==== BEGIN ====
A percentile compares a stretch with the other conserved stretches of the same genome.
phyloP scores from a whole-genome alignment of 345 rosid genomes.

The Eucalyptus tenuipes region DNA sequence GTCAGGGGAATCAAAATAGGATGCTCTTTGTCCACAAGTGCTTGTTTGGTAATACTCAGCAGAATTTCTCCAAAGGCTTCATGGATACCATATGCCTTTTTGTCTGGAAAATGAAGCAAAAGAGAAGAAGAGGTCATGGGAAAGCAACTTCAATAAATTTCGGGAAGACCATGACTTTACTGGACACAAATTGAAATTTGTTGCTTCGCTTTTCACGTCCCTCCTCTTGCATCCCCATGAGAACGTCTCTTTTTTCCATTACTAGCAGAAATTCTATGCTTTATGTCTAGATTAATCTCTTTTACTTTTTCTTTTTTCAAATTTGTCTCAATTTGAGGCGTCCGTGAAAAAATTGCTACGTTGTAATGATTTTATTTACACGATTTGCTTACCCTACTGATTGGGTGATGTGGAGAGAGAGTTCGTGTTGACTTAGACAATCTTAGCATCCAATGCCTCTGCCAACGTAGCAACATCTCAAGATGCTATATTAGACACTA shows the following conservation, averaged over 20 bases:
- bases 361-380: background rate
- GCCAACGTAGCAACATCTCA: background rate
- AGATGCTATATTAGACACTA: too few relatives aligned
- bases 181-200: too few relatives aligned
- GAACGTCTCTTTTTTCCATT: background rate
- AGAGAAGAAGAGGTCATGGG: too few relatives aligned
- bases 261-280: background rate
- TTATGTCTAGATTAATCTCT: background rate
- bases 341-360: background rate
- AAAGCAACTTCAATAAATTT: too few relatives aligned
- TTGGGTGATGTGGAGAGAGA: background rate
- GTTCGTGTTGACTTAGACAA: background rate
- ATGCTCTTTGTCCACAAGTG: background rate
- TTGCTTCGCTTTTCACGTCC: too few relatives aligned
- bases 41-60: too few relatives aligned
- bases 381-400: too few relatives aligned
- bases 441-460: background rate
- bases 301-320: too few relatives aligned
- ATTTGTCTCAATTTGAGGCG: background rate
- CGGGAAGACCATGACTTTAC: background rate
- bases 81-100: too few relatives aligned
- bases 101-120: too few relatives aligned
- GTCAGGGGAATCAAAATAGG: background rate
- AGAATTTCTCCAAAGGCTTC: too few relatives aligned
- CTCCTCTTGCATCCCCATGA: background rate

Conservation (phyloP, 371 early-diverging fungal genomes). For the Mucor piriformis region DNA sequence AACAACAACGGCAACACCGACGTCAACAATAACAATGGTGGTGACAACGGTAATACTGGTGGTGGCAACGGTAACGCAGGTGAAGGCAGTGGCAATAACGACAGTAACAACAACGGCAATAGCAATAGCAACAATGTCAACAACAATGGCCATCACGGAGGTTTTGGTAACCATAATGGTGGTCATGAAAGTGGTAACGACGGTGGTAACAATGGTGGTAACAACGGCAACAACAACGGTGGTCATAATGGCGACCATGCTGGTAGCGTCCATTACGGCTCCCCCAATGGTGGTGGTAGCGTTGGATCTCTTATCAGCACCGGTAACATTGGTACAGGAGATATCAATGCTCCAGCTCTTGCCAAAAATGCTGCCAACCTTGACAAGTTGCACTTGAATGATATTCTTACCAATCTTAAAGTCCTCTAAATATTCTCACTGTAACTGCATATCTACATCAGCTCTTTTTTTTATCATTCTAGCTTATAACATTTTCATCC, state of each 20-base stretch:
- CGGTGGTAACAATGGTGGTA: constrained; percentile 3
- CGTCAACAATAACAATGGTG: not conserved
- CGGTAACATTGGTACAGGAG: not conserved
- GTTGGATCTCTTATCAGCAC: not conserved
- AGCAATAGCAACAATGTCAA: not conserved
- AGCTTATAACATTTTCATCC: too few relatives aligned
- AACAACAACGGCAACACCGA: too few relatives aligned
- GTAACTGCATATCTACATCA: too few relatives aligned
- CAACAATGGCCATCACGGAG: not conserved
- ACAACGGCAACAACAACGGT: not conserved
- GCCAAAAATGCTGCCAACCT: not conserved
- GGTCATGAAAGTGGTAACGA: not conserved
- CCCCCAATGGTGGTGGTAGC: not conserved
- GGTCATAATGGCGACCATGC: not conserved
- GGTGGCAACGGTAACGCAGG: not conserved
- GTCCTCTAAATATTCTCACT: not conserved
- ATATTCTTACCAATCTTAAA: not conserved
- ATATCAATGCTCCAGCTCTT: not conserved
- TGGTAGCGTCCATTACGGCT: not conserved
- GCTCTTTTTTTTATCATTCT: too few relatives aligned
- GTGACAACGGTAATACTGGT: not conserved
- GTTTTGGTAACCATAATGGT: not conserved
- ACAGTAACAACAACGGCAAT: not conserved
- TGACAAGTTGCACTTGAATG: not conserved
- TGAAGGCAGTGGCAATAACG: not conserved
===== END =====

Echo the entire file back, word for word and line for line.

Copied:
A percentile compares a stretch with the other conserved stretches of the same genome.
phyloP scores from a whole-genome alignment of 345 rosid genomes.

The Eucalyptus tenuipes region DNA sequence GTCAGGGGAATCAAAATAGGATGCTCTTTGTCCACAAGTGCTTGTTTGGTAATACTCAGCAGAATTTCTCCAAAGGCTTCATGGATACCATATGCCTTTTTGTCTGGAAAATGAAGCAAAAGAGAAGAAGAGGTCATGGGAAAGCAACTTCAATAAATTTCGGGAAGACCATGACTTTACTGGACACAAATTGAAATTTGTTGCTTCGCTTTTCACGTCCCTCCTCTTGCATCCCCATGAGAACGTCTCTTTTTTCCATTACTAGCAGAAATTCTATGCTTTATGTCTAGATTAATCTCTTTTACTTTTTCTTTTTTCAAATTTGTCTCAATTTGAGGCGTCCGTGAAAAAATTGCTACGTTGTAATGATTTTATTTACACGATTTGCTTACCCTACTGATTGGGTGATGTGGAGAGAGAGTTCGTGTTGACTTAGACAATCTTAGCATCCAATGCCTCTGCCAACGTAGCAACATCTCAAGATGCTATATTAGACACTA shows the following conservation, averaged over 20 bases:
- bases 361-380: background rate
- GCCAACGTAGCAACATCTCA: background rate
- AGATGCTATATTAGACACTA: too few relatives aligned
- bases 181-200: too few relatives aligned
- GAACGTCTCTTTTTTCCATT: background rate
- AGAGAAGAAGAGGTCATGGG: too few relatives aligned
- bases 261-280: background rate
- TTATGTCTAGATTAATCTCT: background rate
- bases 341-360: background rate
- AAAGCAACTTCAATAAATTT: too few relatives aligned
- TTGGGTGATGTGGAGAGAGA: background rate
- GTTCGTGTTGACTTAGACAA: background rate
- ATGCTCTTTGTCCACAAGTG: background rate
- TTGCTTCGCTTTTCACGTCC: too few relatives aligned
- bases 41-60: too few relatives aligned
- bases 381-400: too few relatives aligned
- bases 441-460: background rate
- bases 301-320: too few relatives aligned
- ATTTGTCTCAATTTGAGGCG: background rate
- CGGGAAGACCATGACTTTAC: background rate
- bases 81-100: too few relatives aligned
- bases 101-120: too few relatives aligned
- GTCAGGGGAATCAAAATAGG: background rate
- AGAATTTCTCCAAAGGCTTC: too few relatives aligned
- CTCCTCTTGCATCCCCATGA: background rate

Conservation (phyloP, 371 early-diverging fungal genomes). For the Mucor piriformis region DNA sequence AACAACAACGGCAACACCGACGTCAACAATAACAATGGTGGTGACAACGGTAATACTGGTGGTGGCAACGGTAACGCAGGTGAAGGCAGTGGCAATAACGACAGTAACAACAACGGCAATAGCAATAGCAACAATGTCAACAACAATGGCCATCACGGAGGTTTTGGTAACCATAATGGTGGTCATGAAAGTGGTAACGACGGTGGTAACAATGGTGGTAACAACGGCAACAACAACGGTGGTCATAATGGCGACCATGCTGGTAGCGTCCATTACGGCTCCCCCAATGGTGGTGGTAGCGTTGGATCTCTTATCAGCACCGGTAACATTGGTACAGGAGATATCAATGCTCCAGCTCTTGCCAAAAATGCTGCCAACCTTGACAAGTTGCACTTGAATGATATTCTTACCAATCTTAAAGTCCTCTAAATATTCTCACTGTAACTGCATATCTACATCAGCTCTTTTTTTTATCATTCTAGCTTATAACATTTTCATCC, state of each 20-base stretch:
- CGGTGGTAACAATGGTGGTA: constrained; percentile 3
- CGTCAACAATAACAATGGTG: not conserved
- CGGTAACATTGGTACAGGAG: not conserved
- GTTGGATCTCTTATCAGCAC: not conserved
- AGCAATAGCAACAATGTCAA: not conserved
- AGCTTATAACATTTTCATCC: too few relatives aligned
- AACAACAACGGCAACACCGA: too few relatives aligned
- GTAACTGCATATCTACATCA: too few relatives aligned
- CAACAATGGCCATCACGGAG: not conserved
- ACAACGGCAACAACAACGGT: not conserved
- GCCAAAAATGCTGCCAACCT: not conserved
- GGTCATGAAAGTGGTAACGA: not conserved
- CCCCCAATGGTGGTGGTAGC: not conserved
- GGTCATAATGGCGACCATGC: not conserved
- GGTGGCAACGGTAACGCAGG: not conserved
- GTCCTCTAAATATTCTCACT: not conserved
- ATATTCTTACCAATCTTAAA: not conserved
- ATATCAATGCTCCAGCTCTT: not conserved
- TGGTAGCGTCCATTACGGCT: not conserved
- GCTCTTTTTTTTATCATTCT: too few relatives aligned
- GTGACAACGGTAATACTGGT: not conserved
- GTTTTGGTAACCATAATGGT: not conserved
- ACAGTAACAACAACGGCAAT: not conserved
- TGACAAGTTGCACTTGAATG: not conserved
- TGAAGGCAGTGGCAATAACG: not conserved